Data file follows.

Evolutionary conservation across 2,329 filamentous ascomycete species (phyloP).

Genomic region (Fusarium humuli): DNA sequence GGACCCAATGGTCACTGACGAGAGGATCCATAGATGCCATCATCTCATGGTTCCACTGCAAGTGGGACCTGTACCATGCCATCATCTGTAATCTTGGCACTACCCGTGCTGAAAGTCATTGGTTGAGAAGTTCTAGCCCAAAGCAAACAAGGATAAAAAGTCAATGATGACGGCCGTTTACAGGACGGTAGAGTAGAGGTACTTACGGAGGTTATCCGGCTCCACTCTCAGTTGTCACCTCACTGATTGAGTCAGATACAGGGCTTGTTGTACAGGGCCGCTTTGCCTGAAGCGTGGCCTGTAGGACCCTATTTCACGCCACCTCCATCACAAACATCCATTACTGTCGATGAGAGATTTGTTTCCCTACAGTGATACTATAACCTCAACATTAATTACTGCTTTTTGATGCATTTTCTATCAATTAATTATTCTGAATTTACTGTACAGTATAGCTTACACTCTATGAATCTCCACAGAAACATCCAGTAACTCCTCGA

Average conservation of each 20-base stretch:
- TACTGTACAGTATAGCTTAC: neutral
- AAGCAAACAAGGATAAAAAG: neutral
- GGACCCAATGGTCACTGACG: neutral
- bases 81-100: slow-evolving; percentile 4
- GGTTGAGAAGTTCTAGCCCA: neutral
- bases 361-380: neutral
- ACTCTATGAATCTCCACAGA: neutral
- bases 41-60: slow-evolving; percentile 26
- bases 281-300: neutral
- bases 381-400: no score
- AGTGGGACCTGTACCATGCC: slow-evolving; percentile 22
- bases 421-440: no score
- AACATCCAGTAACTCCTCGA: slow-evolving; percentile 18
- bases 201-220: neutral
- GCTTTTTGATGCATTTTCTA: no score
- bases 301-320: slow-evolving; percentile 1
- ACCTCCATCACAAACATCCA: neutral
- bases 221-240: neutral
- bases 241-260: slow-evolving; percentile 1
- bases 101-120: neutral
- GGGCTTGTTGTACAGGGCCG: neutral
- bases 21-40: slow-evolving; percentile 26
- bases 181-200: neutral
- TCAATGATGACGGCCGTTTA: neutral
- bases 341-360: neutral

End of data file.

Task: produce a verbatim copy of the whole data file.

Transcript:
Evolutionary conservation across 2,329 filamentous ascomycete species (phyloP).

Genomic region (Fusarium humuli): DNA sequence GGACCCAATGGTCACTGACGAGAGGATCCATAGATGCCATCATCTCATGGTTCCACTGCAAGTGGGACCTGTACCATGCCATCATCTGTAATCTTGGCACTACCCGTGCTGAAAGTCATTGGTTGAGAAGTTCTAGCCCAAAGCAAACAAGGATAAAAAGTCAATGATGACGGCCGTTTACAGGACGGTAGAGTAGAGGTACTTACGGAGGTTATCCGGCTCCACTCTCAGTTGTCACCTCACTGATTGAGTCAGATACAGGGCTTGTTGTACAGGGCCGCTTTGCCTGAAGCGTGGCCTGTAGGACCCTATTTCACGCCACCTCCATCACAAACATCCATTACTGTCGATGAGAGATTTGTTTCCCTACAGTGATACTATAACCTCAACATTAATTACTGCTTTTTGATGCATTTTCTATCAATTAATTATTCTGAATTTACTGTACAGTATAGCTTACACTCTATGAATCTCCACAGAAACATCCAGTAACTCCTCGA

Average conservation of each 20-base stretch:
- TACTGTACAGTATAGCTTAC: neutral
- AAGCAAACAAGGATAAAAAG: neutral
- GGACCCAATGGTCACTGACG: neutral
- bases 81-100: slow-evolving; percentile 4
- GGTTGAGAAGTTCTAGCCCA: neutral
- bases 361-380: neutral
- ACTCTATGAATCTCCACAGA: neutral
- bases 41-60: slow-evolving; percentile 26
- bases 281-300: neutral
- bases 381-400: no score
- AGTGGGACCTGTACCATGCC: slow-evolving; percentile 22
- bases 421-440: no score
- AACATCCAGTAACTCCTCGA: slow-evolving; percentile 18
- bases 201-220: neutral
- GCTTTTTGATGCATTTTCTA: no score
- bases 301-320: slow-evolving; percentile 1
- ACCTCCATCACAAACATCCA: neutral
- bases 221-240: neutral
- bases 241-260: slow-evolving; percentile 1
- bases 101-120: neutral
- GGGCTTGTTGTACAGGGCCG: neutral
- bases 21-40: slow-evolving; percentile 26
- bases 181-200: neutral
- TCAATGATGACGGCCGTTTA: neutral
- bases 341-360: neutral